We rode back to our headquarters camp at Keedysville, where a good supper and a good night’s rest closed the day of the great battle. The armies in round numbers were a hundred thousand men on each side. The Rebels chose their position and we attacked. McClellan and Lee met face to face in a grand pitched battle on a fair field. Neither side can make excuses or complain of disadvantages. As far as the day went, we beat them with great slaughter and heavy loss to our selves. How decisive the results of the action, time can only show when the smoke and dust shall have been blown away. Toward evening the enemy sent troops to secure and hold the fords on the Potomac behind them. This looks like retreat.
And the next day:
SEPTEMBER 18, THURSDAY. Clouds which lifted about nine o’clock. We have thirty-two thousand fresh men to put into battle today if it recommences. The enemy will not attack from all appearances. The orders given to our generals were to hold their positions but not to attack. To Burnside it was to withdraw the troops over the Antietam if he could do it safely …
D.H. Strother remained with General McClellan until the General was relieved in November, at which time he returned to Banks’ staff and saw action in Louisiana at Port Hudson and on the Teche Campaign. He was in Washington, unattached, during the Gettysburg Campaign, and in July 1863 was promoted to Colonel of his regiment (though he never actually commanded it in the field). He was after on the staffs of General Benjamin Kelly, Franz Sigel – in action at New Market, VA – then (cousin?) David Hunter in the Valley of Virginia. He resigned from the army on 10 Sept 1864 when Hunter was replaced by Sheridan.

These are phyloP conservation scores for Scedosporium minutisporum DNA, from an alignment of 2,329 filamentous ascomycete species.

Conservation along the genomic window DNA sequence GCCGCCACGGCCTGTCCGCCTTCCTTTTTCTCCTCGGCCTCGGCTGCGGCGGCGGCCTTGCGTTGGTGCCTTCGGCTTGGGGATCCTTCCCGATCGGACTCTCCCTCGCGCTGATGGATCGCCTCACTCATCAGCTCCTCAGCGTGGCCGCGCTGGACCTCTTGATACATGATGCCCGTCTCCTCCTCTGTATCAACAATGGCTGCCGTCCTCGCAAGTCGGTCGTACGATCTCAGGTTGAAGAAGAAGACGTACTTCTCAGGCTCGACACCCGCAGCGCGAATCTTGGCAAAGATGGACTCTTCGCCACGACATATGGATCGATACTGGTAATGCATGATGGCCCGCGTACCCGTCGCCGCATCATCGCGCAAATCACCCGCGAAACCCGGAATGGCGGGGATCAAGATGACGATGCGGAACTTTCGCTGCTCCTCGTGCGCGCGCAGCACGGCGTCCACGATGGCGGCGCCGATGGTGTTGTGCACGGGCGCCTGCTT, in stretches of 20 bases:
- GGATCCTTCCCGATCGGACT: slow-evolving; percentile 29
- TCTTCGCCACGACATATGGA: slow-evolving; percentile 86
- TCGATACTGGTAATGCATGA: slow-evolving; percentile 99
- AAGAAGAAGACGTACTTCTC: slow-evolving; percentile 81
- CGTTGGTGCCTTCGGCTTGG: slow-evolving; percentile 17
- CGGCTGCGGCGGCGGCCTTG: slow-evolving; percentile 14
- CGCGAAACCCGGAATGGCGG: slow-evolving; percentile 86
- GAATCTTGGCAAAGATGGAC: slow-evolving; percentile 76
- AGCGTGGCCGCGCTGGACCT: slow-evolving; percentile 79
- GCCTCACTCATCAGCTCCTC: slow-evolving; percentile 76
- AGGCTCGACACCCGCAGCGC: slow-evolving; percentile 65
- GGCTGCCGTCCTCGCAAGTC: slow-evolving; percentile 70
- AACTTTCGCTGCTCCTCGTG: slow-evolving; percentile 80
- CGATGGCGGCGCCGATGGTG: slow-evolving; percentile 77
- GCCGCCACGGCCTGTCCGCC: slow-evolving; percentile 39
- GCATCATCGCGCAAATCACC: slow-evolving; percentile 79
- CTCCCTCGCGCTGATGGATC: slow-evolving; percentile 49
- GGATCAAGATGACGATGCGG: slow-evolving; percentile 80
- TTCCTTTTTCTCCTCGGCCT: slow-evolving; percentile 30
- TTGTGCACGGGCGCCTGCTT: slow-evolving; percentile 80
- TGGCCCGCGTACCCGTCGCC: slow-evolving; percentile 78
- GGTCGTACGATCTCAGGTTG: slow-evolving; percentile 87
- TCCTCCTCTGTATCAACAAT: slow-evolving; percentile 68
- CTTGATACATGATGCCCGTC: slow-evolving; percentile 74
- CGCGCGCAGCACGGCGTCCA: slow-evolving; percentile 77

After War’s-end he was honored for service by brevet to Brigadier General of Volunteers, in August 1865. He was Adjutant General of Virginia militia into 1866, thereafter returned to West Virginia and ran the family hotel, wrote and drew. He was US Consul to Mexico City 1879 – 1885 under Presidents Garfield and Arthur.
The photograph of Strother in Lieutenant Colonel’s uniform above is from an original glass plate negative at the Library of Congress. I’ve flipped it to be right-reading.
Strother’s diary was published in A Virginia Yankee in the Civil War (Cecil D. Eby, Jr. ed., Chapel Hill: UNC Press, 1961), which has been posted online in the Internet Archive. I’ve freely chopped and excerpted from Chapter V, pages 102-112. I encourage you to see the full version for yourself.
A gallery of his art is hosted online by West Virginia University: also source of the images at the top and end of this post. The picture at the bottom is an undated self portrait.
The quote about Brown – and Strother’s opinions of him – are from a lecture Strother gave on the subject in 1867 in Cleveland, Ohio. See a lovely exhibit on the lecture and more background on the circumstances from WVU. The site also provided the 1867 journal quote.
Military service dates for both Strothers from Heitman.